I need bad models

A bad model can be more useful than a great many words … though it has to be bad in exactly the right kind of way for that person at that moment (or does it being bad in the right way in fact make it into a good model ?).

I’ve long pondered this in Module Two. Participants attend sessions which we deliver using lots of classroom management techniques we hope some of them will also apply (and those techniques are usually delivered well as most of us tutors have had a fair bit of practice and multiple opportunities to hone sequences, to know precisely what will elicit the right example or which check question / comment will work). Very often, teachers don’t notice much of this happening simply because it works. Things that are done well are seamless, they look effortless. Only a very practised observer is likely to see constituent parts. The odd time when I forget a key point (now put that paper in your pocket and don’t get it out again while you are in the circle), something goes wrong, and people notice it going wrong and realise something was missing (though not always what). But they don’t notice all the steps that made crossing groups over happen smoothly twice in that same afternoon (tell them what they will do when they are settled in new group, label people off into new group, check everyone knows which group they are going to, make sure enough tables and chairs will fit in new position, tell them not to move yet, announce where new groups will be – while exhorting the odd eager mover to sit down again, finally say move into new group). Or perhaps some notice, but it is hard to remember to actually do all of it if you don’t do it very often. But they do notice and remember (and this also comes across when you are reading peer observations), when there is a problem. If people see something not working (at least if it is the right bad model), they can often also see what should have happened, in a way that if you just ask ‘what should be done for X’, they often seem much less able to identify.

My ‘bad’ teaching models in Delta sessions are only moments when something really does go wrong, mid session, and up to now they have only ever been impromptu, so I haven’t really tested the bad model theory out there as such. But it works with phonology, with tone units. My language learners often need a lesson to help with delivery of presentations. They have the ideas and the content sorted and have checked their language, but the actual delivery is still halting or badly broken up as they are trying to remember so much at once (including even just to smile). So I show them how to check stress, chunk ideas for pauses and think about whether their voice is going up or down or neither and where it should. If they do this for their opening paragraph, perhaps more of the rest will come smoothly once they have relaxed a bit and even if not, at least they give a good first impression. I’ve found if I play them a recording of a past student, sometimes they can identify some of these elements are needed, but the way that is quickest to get them to see what a feature is and why you want them to think about it, is to read it with that thing missing. So I read a couple of simple first sentences from a presentation, but shift four or five key stresses deliberately (and only that). Then when I ask them whether it sounded good (no) and why not, they are usually quick to tell me and then it is easier to get them to identify rules, mark up text and try it for themselves as the need for it to be right is apparent to them. So here a bad model (with one feature adjusted to being ‘bad’ each time) has turned out to be the most effective tool I have to get learners to notice something.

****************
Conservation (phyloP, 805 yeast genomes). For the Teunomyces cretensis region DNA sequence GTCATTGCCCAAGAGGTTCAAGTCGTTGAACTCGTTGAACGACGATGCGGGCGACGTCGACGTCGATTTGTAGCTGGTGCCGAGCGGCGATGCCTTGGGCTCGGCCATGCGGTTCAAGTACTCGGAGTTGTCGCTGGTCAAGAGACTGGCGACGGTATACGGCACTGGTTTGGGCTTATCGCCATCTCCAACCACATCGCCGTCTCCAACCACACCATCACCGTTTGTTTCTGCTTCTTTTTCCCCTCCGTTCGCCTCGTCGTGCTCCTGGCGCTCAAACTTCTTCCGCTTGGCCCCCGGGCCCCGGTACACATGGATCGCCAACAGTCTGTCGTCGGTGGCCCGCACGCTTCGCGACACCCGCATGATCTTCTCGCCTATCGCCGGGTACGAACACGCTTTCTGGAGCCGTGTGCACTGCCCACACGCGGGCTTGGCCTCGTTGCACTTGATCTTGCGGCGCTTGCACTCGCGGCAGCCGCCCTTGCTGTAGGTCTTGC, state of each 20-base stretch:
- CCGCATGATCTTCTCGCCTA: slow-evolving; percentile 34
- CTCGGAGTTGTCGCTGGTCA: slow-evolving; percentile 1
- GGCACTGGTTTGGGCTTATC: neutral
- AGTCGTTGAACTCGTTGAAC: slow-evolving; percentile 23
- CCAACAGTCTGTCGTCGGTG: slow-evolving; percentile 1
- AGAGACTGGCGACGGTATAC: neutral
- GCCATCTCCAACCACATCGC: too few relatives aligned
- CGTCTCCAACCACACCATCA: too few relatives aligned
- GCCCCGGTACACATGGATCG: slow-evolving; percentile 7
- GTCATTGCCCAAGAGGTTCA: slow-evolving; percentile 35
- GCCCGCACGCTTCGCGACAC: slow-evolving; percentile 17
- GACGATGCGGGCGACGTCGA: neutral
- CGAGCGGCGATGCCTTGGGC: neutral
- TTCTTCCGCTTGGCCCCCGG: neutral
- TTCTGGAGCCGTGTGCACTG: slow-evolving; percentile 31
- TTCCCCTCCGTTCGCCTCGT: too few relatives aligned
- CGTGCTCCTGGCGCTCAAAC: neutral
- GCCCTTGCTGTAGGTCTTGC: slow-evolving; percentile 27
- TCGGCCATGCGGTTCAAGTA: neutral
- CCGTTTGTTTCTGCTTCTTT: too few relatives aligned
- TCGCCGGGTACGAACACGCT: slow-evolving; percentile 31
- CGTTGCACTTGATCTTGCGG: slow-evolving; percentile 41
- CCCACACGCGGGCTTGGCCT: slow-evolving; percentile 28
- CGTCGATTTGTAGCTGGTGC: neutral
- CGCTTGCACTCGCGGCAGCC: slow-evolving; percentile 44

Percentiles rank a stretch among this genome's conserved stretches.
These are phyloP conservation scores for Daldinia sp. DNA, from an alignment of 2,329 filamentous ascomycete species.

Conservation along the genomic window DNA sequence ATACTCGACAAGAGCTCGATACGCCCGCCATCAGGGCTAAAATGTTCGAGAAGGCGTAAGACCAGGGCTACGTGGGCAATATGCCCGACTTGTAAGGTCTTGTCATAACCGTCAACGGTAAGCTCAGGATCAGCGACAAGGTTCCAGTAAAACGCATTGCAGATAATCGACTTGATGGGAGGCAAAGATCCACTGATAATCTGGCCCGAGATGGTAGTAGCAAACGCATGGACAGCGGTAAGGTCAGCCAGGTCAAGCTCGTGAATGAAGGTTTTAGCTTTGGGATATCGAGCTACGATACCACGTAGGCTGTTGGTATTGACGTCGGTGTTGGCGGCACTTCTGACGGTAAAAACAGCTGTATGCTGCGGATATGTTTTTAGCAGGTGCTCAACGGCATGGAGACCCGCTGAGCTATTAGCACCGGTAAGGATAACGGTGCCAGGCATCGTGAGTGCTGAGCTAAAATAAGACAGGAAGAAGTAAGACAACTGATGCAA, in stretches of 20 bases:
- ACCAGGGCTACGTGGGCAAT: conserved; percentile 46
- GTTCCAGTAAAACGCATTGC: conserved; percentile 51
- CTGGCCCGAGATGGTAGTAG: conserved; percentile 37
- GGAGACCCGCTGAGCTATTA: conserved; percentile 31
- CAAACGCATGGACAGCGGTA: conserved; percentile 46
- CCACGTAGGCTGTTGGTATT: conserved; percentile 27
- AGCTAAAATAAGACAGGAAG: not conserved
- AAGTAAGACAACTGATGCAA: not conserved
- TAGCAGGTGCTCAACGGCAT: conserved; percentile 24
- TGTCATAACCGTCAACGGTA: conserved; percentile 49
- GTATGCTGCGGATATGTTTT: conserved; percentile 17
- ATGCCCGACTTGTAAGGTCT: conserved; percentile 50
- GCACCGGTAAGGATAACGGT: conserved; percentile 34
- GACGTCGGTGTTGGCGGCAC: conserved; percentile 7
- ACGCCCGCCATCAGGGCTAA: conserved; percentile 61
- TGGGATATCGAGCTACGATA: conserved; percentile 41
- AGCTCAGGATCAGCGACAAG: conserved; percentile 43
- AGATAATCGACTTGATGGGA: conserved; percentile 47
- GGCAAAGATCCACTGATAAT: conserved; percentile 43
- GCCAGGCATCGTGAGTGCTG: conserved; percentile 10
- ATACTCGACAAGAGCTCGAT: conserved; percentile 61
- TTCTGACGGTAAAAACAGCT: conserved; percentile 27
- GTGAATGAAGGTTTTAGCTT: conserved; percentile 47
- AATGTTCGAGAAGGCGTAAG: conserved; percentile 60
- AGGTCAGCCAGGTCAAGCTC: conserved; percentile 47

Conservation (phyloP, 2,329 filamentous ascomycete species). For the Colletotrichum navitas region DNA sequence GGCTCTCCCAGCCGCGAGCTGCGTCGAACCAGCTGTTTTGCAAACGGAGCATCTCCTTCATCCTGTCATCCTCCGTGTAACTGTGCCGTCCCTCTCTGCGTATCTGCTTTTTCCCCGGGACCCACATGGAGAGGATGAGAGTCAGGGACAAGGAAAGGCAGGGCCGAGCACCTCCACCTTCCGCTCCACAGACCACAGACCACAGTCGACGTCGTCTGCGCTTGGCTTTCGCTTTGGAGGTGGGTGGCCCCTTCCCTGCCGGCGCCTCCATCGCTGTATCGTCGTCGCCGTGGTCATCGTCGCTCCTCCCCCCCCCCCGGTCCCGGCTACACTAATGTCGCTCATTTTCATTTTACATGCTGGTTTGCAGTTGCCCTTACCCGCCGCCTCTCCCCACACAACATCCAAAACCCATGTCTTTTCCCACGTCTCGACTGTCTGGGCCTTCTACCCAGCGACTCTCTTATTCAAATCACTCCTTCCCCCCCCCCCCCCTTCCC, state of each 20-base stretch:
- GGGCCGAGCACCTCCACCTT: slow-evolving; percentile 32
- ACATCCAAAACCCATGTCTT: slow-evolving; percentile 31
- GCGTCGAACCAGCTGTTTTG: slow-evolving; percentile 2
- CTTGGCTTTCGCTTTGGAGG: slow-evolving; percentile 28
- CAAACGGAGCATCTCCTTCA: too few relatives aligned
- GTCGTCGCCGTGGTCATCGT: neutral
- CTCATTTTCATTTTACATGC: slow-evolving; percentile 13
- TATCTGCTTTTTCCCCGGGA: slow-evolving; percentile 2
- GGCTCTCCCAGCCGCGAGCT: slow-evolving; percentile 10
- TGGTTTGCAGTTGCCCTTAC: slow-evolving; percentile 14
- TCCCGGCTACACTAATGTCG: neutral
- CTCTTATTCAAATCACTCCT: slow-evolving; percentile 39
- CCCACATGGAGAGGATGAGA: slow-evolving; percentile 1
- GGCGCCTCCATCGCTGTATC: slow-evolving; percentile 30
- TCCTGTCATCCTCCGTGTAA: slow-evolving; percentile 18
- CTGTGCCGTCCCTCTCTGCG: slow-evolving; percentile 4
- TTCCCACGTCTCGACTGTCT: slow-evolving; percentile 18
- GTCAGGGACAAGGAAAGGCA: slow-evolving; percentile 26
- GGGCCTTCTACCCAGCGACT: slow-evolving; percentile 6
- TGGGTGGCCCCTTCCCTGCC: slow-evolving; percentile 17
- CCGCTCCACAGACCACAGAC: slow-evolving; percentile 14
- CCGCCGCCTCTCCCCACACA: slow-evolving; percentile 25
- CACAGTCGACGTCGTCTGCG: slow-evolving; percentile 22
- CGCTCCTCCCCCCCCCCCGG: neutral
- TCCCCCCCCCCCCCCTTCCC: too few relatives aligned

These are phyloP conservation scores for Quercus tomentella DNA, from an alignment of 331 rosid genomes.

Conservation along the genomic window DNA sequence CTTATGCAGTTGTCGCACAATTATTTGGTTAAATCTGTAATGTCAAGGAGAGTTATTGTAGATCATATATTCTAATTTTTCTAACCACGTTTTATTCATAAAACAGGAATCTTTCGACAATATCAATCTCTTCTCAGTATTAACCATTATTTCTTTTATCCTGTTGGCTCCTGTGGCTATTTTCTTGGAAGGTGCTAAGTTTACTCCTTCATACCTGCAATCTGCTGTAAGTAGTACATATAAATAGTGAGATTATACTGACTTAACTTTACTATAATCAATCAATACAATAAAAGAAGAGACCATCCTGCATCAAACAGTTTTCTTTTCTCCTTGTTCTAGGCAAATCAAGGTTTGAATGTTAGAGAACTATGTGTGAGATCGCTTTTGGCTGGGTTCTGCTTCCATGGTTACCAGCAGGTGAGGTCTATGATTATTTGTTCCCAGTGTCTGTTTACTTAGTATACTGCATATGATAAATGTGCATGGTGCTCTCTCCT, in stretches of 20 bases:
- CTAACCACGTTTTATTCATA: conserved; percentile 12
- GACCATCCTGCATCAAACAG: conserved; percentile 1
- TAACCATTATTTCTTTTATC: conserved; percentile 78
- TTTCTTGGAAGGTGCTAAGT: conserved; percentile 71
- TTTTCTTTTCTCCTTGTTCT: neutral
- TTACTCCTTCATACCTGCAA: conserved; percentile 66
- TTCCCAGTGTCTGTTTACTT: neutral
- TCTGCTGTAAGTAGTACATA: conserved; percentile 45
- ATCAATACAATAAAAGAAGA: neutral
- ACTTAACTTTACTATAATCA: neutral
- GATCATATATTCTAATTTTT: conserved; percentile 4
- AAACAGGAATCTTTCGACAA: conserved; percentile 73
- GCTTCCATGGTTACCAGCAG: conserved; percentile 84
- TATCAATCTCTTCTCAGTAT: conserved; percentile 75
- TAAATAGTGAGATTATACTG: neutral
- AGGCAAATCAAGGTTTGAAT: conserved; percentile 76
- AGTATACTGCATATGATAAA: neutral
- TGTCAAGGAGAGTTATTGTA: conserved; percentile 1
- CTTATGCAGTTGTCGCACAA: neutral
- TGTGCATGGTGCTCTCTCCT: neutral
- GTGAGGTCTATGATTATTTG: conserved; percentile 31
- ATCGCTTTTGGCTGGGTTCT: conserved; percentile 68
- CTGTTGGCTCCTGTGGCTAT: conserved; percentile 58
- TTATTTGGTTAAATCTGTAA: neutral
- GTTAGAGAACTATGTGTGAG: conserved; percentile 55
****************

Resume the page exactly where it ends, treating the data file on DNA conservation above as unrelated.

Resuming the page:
This has also come up again recently with the group I have been teaching for iGCSE First Language English. Because their language ‘works’, because they find it easy to express needs or opinions that others understand in immediate situations (more effortlessly than many of their ‘second language’ speaking contemporaries), it has been hard to convey the need to augment and finesse it. In the exam they need to show they can operate in different registers (and they need to be able to do it in things like interview situations if they apply for schools / courses / internships, all of which have been mentioned as possibilities). I have shown them ways of adding to their stock of language and choosing from it and if they add enough, they should be able to achieve this, be able to move from style to style as the situation (or the exam question) calls for it, but it is proving much harder to get them enthused about actually going on and doing many (or even any) of the activities that would make a difference in the longer term independently. The easy, informal language they use at home answers the need to actually respond at all, and they seem to feel that if a question can be answered with ‘it’s big’. where is the need to retrieve or use magnificent, vast, huge, impressive or anything more complex or colourful.